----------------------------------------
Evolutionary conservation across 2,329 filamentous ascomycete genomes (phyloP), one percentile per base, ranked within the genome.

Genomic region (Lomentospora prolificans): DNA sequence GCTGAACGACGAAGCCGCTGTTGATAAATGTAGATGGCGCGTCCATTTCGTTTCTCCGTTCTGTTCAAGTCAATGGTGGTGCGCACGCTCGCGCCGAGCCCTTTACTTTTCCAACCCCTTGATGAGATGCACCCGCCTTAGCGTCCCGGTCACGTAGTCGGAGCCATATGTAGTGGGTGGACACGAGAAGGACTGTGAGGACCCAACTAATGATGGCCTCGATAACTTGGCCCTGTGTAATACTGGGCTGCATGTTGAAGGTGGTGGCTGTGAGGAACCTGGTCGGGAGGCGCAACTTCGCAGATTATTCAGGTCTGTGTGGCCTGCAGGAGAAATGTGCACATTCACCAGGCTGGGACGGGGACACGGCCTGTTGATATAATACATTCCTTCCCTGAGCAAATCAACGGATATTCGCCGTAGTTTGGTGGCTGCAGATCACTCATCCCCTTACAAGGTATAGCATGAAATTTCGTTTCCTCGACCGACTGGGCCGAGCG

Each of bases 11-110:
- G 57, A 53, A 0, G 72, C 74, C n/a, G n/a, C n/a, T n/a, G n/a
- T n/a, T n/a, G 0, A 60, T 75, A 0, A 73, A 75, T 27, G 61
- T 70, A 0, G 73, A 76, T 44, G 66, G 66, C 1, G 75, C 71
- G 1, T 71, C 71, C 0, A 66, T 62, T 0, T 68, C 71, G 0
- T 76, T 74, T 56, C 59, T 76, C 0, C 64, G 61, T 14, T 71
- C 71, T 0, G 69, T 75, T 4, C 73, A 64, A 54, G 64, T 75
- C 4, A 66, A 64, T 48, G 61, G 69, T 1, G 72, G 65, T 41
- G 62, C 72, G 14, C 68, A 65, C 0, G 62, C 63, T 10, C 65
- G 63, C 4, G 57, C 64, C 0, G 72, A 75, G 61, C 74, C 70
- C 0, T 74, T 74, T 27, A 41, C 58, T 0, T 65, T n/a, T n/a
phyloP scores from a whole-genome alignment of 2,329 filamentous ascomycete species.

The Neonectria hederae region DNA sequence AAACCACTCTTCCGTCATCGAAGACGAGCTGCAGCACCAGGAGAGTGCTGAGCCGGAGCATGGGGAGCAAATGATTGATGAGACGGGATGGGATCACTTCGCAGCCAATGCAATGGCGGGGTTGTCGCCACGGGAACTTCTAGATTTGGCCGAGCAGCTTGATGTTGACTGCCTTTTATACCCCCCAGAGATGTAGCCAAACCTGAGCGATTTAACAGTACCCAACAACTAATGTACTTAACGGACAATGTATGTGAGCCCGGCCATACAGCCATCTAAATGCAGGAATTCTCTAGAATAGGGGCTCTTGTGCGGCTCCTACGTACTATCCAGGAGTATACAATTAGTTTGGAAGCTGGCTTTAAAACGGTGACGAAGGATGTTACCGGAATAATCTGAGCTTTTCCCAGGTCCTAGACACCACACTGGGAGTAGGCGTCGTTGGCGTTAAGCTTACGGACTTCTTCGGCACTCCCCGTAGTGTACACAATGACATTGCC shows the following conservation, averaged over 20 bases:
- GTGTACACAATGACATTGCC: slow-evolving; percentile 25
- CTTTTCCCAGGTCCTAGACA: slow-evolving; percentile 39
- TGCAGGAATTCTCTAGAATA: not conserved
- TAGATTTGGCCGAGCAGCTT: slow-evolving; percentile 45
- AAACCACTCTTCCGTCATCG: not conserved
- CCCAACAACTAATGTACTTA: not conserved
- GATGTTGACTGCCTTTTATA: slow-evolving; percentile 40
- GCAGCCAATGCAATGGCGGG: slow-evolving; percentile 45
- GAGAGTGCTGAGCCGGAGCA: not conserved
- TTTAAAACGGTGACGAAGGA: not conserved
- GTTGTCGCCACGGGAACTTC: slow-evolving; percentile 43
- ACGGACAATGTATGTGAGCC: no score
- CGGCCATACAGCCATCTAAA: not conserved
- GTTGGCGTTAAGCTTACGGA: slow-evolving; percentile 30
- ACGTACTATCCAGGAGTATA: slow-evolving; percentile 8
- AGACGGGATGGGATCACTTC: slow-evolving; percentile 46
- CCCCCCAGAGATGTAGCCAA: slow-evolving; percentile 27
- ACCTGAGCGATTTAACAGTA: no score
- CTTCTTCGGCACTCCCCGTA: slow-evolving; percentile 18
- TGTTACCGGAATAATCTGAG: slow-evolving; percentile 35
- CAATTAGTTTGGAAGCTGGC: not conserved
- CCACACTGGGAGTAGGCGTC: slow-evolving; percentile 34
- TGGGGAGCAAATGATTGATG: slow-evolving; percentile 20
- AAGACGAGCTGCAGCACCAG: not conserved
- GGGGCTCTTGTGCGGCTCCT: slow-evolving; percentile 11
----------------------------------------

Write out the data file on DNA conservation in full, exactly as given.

Evolutionary conservation across 2,329 filamentous ascomycete genomes (phyloP), one percentile per base, ranked within the genome.

Genomic region (Lomentospora prolificans): DNA sequence GCTGAACGACGAAGCCGCTGTTGATAAATGTAGATGGCGCGTCCATTTCGTTTCTCCGTTCTGTTCAAGTCAATGGTGGTGCGCACGCTCGCGCCGAGCCCTTTACTTTTCCAACCCCTTGATGAGATGCACCCGCCTTAGCGTCCCGGTCACGTAGTCGGAGCCATATGTAGTGGGTGGACACGAGAAGGACTGTGAGGACCCAACTAATGATGGCCTCGATAACTTGGCCCTGTGTAATACTGGGCTGCATGTTGAAGGTGGTGGCTGTGAGGAACCTGGTCGGGAGGCGCAACTTCGCAGATTATTCAGGTCTGTGTGGCCTGCAGGAGAAATGTGCACATTCACCAGGCTGGGACGGGGACACGGCCTGTTGATATAATACATTCCTTCCCTGAGCAAATCAACGGATATTCGCCGTAGTTTGGTGGCTGCAGATCACTCATCCCCTTACAAGGTATAGCATGAAATTTCGTTTCCTCGACCGACTGGGCCGAGCG

Each of bases 11-110:
- G 57, A 53, A 0, G 72, C 74, C n/a, G n/a, C n/a, T n/a, G n/a
- T n/a, T n/a, G 0, A 60, T 75, A 0, A 73, A 75, T 27, G 61
- T 70, A 0, G 73, A 76, T 44, G 66, G 66, C 1, G 75, C 71
- G 1, T 71, C 71, C 0, A 66, T 62, T 0, T 68, C 71, G 0
- T 76, T 74, T 56, C 59, T 76, C 0, C 64, G 61, T 14, T 71
- C 71, T 0, G 69, T 75, T 4, C 73, A 64, A 54, G 64, T 75
- C 4, A 66, A 64, T 48, G 61, G 69, T 1, G 72, G 65, T 41
- G 62, C 72, G 14, C 68, A 65, C 0, G 62, C 63, T 10, C 65
- G 63, C 4, G 57, C 64, C 0, G 72, A 75, G 61, C 74, C 70
- C 0, T 74, T 74, T 27, A 41, C 58, T 0, T 65, T n/a, T n/a
phyloP scores from a whole-genome alignment of 2,329 filamentous ascomycete species.

The Neonectria hederae region DNA sequence AAACCACTCTTCCGTCATCGAAGACGAGCTGCAGCACCAGGAGAGTGCTGAGCCGGAGCATGGGGAGCAAATGATTGATGAGACGGGATGGGATCACTTCGCAGCCAATGCAATGGCGGGGTTGTCGCCACGGGAACTTCTAGATTTGGCCGAGCAGCTTGATGTTGACTGCCTTTTATACCCCCCAGAGATGTAGCCAAACCTGAGCGATTTAACAGTACCCAACAACTAATGTACTTAACGGACAATGTATGTGAGCCCGGCCATACAGCCATCTAAATGCAGGAATTCTCTAGAATAGGGGCTCTTGTGCGGCTCCTACGTACTATCCAGGAGTATACAATTAGTTTGGAAGCTGGCTTTAAAACGGTGACGAAGGATGTTACCGGAATAATCTGAGCTTTTCCCAGGTCCTAGACACCACACTGGGAGTAGGCGTCGTTGGCGTTAAGCTTACGGACTTCTTCGGCACTCCCCGTAGTGTACACAATGACATTGCC shows the following conservation, averaged over 20 bases:
- GTGTACACAATGACATTGCC: slow-evolving; percentile 25
- CTTTTCCCAGGTCCTAGACA: slow-evolving; percentile 39
- TGCAGGAATTCTCTAGAATA: not conserved
- TAGATTTGGCCGAGCAGCTT: slow-evolving; percentile 45
- AAACCACTCTTCCGTCATCG: not conserved
- CCCAACAACTAATGTACTTA: not conserved
- GATGTTGACTGCCTTTTATA: slow-evolving; percentile 40
- GCAGCCAATGCAATGGCGGG: slow-evolving; percentile 45
- GAGAGTGCTGAGCCGGAGCA: not conserved
- TTTAAAACGGTGACGAAGGA: not conserved
- GTTGTCGCCACGGGAACTTC: slow-evolving; percentile 43
- ACGGACAATGTATGTGAGCC: no score
- CGGCCATACAGCCATCTAAA: not conserved
- GTTGGCGTTAAGCTTACGGA: slow-evolving; percentile 30
- ACGTACTATCCAGGAGTATA: slow-evolving; percentile 8
- AGACGGGATGGGATCACTTC: slow-evolving; percentile 46
- CCCCCCAGAGATGTAGCCAA: slow-evolving; percentile 27
- ACCTGAGCGATTTAACAGTA: no score
- CTTCTTCGGCACTCCCCGTA: slow-evolving; percentile 18
- TGTTACCGGAATAATCTGAG: slow-evolving; percentile 35
- CAATTAGTTTGGAAGCTGGC: not conserved
- CCACACTGGGAGTAGGCGTC: slow-evolving; percentile 34
- TGGGGAGCAAATGATTGATG: slow-evolving; percentile 20
- AAGACGAGCTGCAGCACCAG: not conserved
- GGGGCTCTTGTGCGGCTCCT: slow-evolving; percentile 11